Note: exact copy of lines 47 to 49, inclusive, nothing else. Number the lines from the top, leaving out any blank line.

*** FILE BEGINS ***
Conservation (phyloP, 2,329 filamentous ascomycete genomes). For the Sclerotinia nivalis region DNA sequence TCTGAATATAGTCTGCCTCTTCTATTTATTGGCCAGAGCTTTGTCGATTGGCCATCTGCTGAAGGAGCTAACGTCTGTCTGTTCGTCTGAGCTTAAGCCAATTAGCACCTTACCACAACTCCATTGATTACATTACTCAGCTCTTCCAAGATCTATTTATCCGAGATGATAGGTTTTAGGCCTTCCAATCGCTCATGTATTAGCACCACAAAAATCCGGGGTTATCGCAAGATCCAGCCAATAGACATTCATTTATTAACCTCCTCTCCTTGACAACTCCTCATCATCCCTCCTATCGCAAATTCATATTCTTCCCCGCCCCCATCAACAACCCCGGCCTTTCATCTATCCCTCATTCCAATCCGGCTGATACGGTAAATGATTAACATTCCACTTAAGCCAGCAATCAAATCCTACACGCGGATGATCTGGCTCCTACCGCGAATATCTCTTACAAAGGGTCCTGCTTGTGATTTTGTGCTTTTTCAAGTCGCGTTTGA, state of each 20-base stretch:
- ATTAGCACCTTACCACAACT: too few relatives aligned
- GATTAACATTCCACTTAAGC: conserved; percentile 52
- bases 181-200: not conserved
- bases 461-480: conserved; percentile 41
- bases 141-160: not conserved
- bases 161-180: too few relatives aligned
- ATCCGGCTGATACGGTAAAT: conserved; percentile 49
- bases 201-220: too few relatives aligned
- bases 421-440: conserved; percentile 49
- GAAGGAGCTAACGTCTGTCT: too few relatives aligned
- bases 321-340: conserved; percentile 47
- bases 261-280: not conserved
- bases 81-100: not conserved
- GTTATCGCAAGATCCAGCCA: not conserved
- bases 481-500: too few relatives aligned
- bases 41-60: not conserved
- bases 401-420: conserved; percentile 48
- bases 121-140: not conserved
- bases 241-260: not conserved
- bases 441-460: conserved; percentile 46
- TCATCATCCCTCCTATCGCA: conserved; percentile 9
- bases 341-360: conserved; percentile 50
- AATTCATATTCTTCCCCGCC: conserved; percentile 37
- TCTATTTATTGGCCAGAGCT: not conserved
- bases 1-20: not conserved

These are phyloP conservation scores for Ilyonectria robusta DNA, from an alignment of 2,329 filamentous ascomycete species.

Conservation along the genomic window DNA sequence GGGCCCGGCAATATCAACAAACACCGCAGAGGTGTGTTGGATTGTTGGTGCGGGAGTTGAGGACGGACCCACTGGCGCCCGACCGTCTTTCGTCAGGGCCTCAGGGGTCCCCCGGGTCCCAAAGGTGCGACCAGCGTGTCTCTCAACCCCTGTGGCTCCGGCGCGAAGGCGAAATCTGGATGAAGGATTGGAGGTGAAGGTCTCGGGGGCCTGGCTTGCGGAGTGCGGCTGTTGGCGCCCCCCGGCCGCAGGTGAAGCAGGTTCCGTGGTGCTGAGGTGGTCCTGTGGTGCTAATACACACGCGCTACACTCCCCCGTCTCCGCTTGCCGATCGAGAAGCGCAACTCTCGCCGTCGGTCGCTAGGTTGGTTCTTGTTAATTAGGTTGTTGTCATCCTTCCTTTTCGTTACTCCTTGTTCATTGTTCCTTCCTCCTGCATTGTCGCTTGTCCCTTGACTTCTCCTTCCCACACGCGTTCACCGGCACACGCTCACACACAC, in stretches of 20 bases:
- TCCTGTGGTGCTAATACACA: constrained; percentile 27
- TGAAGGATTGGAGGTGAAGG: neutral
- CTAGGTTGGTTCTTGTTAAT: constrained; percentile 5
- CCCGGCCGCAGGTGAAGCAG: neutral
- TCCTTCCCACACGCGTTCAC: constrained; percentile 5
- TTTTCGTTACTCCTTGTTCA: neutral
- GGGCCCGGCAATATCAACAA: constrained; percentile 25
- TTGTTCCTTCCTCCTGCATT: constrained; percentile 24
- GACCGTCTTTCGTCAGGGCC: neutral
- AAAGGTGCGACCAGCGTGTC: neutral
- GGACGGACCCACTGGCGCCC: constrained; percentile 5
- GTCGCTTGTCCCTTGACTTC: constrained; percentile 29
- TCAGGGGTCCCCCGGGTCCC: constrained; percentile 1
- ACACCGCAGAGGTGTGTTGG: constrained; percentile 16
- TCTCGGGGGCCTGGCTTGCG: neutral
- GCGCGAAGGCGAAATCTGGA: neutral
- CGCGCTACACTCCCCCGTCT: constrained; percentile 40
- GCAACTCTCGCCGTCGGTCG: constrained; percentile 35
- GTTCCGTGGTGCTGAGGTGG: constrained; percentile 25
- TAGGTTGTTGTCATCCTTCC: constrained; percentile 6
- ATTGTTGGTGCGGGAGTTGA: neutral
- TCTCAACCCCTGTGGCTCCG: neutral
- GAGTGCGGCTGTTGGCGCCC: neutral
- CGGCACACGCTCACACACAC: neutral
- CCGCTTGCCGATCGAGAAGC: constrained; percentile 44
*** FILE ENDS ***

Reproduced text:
- GTTCCGTGGTGCTGAGGTGG: constrained; percentile 25
- TAGGTTGTTGTCATCCTTCC: constrained; percentile 6
- ATTGTTGGTGCGGGAGTTGA: neutral